Sociedad Española de Importación y Distribución de Automóviles (S.E.I.D.A. or, more commonly, Seida) was a Spanish cars and trucks dealer and coachbuilder that later evolved into making integral chassisless motorcoaches, and that in 1998 was subsumed into Evobus.
Seida was incorporated in 1925, and began as the Chrysler Corporation dealer for Spain. As such, it became very well known, and in the 1930s its main showroom in Madrid, located in downtown main avenue, Gran Vía, and known as Salón Chrysler, was noted by its luxury, serving even as sporadic art gallery for some avant-garde exhibitions. By the same years, Seida opened a new rationalist repair shop and gas station building in Espronceda Street, by the renowned architect José de Azpiroz, that became a hall-mark of the modern architectural trends in Madrid.
|"Seida bodied three-axle Vetra trolleybus"|
In the 1940s, after the Spanish Civil War, Seida extended the premises in Zorroza with a new building to a Chrysler design, and switched to coachbuilding, the first bus chassis bodied being a hundred of German Klöckner units released in 1942. In those years Seida expanded its business to become shipowner, purchasing the merchant steamer Sendeja.
By the 1950s Seida lead the Spanish market of coach bodies, having patented, as Metalbloc, an all-metal body structure. By then Seida became the preferred bodybuilder for Pegaso, which was at the time the most pervasive bus and coach chassis maker in Spain. Specially memorable were its bodies for the Pegaso Z-404 coach or urban bus chassis, that used to receive a striking body which featured the same cross-shaped radiator grille that Touring put in its carrozzerie for the Pegaso Z-102 sports cars.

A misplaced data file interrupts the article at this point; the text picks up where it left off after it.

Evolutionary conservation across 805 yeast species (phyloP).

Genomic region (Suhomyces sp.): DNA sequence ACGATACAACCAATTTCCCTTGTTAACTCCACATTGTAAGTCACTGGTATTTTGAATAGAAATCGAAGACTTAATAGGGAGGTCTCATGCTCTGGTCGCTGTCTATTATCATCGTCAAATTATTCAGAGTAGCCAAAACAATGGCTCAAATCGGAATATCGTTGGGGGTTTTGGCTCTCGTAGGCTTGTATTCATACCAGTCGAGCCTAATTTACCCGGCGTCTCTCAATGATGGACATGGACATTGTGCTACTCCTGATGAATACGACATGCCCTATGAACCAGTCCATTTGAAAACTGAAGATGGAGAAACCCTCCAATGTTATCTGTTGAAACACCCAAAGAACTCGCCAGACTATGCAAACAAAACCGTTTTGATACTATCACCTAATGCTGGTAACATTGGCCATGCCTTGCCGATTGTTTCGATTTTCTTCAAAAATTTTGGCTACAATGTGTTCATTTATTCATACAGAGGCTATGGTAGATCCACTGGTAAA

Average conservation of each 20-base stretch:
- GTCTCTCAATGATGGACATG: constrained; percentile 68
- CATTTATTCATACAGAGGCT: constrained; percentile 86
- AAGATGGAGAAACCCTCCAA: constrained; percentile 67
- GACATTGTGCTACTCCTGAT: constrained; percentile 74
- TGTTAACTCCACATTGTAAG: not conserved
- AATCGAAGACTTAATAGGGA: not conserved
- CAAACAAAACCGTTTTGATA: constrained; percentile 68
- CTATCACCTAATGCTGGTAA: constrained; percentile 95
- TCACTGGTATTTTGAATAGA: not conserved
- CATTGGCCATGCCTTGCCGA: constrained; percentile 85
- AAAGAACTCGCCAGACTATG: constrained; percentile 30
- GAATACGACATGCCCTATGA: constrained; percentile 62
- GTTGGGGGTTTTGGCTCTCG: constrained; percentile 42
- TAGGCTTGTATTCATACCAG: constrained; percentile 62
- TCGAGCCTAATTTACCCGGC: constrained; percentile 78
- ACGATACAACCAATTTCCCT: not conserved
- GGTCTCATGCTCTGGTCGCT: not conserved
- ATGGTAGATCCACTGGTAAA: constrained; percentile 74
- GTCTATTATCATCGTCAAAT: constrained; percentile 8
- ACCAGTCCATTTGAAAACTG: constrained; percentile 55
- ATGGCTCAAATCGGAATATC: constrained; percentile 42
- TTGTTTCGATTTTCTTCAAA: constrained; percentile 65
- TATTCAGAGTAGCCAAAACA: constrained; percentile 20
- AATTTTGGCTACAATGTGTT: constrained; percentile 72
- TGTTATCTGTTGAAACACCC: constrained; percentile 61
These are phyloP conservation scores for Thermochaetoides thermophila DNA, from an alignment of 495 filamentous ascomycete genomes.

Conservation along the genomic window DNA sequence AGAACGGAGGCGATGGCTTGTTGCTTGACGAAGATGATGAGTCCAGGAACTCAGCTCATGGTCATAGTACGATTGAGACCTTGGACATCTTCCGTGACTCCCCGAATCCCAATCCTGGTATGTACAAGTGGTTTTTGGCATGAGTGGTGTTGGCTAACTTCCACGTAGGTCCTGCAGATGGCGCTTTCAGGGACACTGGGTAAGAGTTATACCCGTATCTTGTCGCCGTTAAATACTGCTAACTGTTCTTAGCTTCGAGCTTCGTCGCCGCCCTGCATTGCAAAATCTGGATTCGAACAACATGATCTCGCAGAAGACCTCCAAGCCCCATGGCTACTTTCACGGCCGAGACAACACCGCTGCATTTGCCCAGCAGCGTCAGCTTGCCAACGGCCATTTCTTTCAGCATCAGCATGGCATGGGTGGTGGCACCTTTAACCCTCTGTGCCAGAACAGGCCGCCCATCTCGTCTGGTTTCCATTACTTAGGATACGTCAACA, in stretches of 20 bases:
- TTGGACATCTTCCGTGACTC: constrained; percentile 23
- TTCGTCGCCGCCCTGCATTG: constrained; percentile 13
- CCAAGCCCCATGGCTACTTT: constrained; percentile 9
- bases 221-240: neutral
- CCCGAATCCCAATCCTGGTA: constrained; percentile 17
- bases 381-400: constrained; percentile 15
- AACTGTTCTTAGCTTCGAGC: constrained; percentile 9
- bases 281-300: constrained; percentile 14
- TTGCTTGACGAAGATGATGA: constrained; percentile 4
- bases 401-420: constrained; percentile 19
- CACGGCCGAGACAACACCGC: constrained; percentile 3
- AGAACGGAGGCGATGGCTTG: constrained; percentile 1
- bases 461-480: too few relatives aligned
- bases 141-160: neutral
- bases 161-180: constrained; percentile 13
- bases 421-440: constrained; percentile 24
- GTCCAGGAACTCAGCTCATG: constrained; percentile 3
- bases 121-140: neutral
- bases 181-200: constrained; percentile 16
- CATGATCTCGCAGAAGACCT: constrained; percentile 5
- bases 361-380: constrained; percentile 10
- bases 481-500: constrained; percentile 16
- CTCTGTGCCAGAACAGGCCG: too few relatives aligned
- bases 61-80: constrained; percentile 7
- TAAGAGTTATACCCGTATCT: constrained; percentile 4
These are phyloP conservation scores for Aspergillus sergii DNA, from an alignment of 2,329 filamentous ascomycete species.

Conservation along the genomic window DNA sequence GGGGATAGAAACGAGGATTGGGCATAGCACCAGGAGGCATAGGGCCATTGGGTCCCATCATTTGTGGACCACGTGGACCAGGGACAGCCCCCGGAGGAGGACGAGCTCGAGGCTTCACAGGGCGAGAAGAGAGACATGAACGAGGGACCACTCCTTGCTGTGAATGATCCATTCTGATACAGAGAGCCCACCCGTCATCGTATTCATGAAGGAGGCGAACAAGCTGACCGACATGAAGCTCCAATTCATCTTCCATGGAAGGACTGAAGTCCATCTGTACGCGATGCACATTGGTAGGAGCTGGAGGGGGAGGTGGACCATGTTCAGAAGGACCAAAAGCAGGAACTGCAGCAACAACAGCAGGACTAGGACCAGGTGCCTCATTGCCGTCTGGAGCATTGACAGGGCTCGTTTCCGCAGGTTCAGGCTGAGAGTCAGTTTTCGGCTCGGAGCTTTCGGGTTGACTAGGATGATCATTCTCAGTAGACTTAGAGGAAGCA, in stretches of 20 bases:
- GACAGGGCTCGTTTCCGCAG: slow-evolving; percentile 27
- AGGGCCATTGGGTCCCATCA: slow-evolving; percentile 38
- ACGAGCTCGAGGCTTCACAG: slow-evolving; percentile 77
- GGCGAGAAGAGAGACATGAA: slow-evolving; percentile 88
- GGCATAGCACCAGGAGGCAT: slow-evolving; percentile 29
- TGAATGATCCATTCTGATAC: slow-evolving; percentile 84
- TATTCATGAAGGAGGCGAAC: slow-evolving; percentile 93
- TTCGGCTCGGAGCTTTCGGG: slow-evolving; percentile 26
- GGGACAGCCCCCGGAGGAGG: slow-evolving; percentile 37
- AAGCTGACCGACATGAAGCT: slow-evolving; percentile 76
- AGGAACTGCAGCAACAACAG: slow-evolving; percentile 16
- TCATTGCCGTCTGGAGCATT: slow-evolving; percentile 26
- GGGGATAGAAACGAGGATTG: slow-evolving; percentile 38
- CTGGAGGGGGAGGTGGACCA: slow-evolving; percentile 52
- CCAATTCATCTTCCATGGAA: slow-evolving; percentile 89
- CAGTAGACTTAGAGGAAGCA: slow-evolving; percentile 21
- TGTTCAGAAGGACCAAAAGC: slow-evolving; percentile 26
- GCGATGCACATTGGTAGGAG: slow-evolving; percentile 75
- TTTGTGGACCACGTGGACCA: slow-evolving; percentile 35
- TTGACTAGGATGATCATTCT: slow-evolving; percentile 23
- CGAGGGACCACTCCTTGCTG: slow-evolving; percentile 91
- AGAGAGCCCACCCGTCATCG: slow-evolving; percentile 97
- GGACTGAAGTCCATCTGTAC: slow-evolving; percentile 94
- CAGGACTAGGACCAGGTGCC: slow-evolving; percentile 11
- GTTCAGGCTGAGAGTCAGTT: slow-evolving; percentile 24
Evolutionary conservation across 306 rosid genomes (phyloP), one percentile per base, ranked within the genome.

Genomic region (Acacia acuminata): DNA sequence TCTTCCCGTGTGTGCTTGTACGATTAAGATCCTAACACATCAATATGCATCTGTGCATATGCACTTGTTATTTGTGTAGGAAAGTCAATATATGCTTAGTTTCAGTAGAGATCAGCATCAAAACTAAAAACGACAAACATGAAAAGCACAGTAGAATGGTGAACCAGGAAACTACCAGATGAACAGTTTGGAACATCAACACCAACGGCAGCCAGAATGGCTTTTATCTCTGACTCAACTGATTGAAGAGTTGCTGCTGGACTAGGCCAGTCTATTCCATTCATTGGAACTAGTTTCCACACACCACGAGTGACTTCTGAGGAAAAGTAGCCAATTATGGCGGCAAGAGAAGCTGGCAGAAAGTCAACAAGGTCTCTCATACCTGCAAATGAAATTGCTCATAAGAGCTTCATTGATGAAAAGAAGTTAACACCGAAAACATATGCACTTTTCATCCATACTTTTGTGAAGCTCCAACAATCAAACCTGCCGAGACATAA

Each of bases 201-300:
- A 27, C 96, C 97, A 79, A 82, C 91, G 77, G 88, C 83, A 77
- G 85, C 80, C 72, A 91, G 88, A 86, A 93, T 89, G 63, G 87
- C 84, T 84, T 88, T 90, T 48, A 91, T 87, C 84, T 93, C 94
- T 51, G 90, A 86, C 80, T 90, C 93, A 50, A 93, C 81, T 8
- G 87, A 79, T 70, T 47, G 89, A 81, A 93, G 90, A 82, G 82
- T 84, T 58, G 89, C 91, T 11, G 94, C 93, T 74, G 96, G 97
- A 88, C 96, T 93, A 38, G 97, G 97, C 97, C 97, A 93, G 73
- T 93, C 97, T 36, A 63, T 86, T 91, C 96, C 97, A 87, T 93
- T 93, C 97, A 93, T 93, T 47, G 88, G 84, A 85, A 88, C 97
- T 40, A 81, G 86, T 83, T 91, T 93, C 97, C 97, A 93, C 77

Along those years Seida most significant works were the bodies for, among others, Hispano-Suiza trolleybuses for the city of San Sebastián, Dodge two-level coaches for Iberia airliner, double-deck Guy and single-deck Pegaso buses, for the city of Madrid, and ACLO and Pegaso inter-city line coaches for Alsa. For the city of Madrid too, Seida made its most impressive bodies; namely four three-axle Vétra VA3B2 trolleybuses with GEE (General Eléctrica Española) electrical equipment.
Rootes and Babcock dealer
The Kässbohrer connection
In 1963 Seida reached an agreement with German Kässbohrer to license-build Setra chassisless coaches. These were equipped with Pegaso engines and other mechanical units and were marketed with simultaneous double badge as Setra Seida and Pegaso. Initially Seida built models S14 and S10 from Setra, the first one, a full-length 12-meter 55 seat vehicle, being with a great difference the most demanded. A few years later the S154, recently launched by Setra, replaced the S14 while the S10 was discontinued.
Despite being rather expensive, these coaches were very successful in the Spanish market, to the point that Seida opened a second plant in Vigo. In the 1970s MAN, Mercedes-Benz or Cummins engines were offered as alternative power units to the Pegaso ones, and the Setra Seida and Pegaso badging was replaced by just Setra.
In 1981 Seida inaugurated a new modern plant in Castro Urdiales, but soon ran into difficulties, including bitter disagreements with Kässbohrer, and suffered in the late 80s and early 90s a long and rather complex financial and legal process, which included several changes of the society registered name and ownership. The plant in Vigo meanwhile was sold to Talleres Varela Bus, a general auto repair shop.
- Herrán, Luis María & Setra S.A. (1993). Seida-SETRA, 50 años de historia de una empresa (1942–1992). Castro Urdiales: Setra S.A. No ISBN.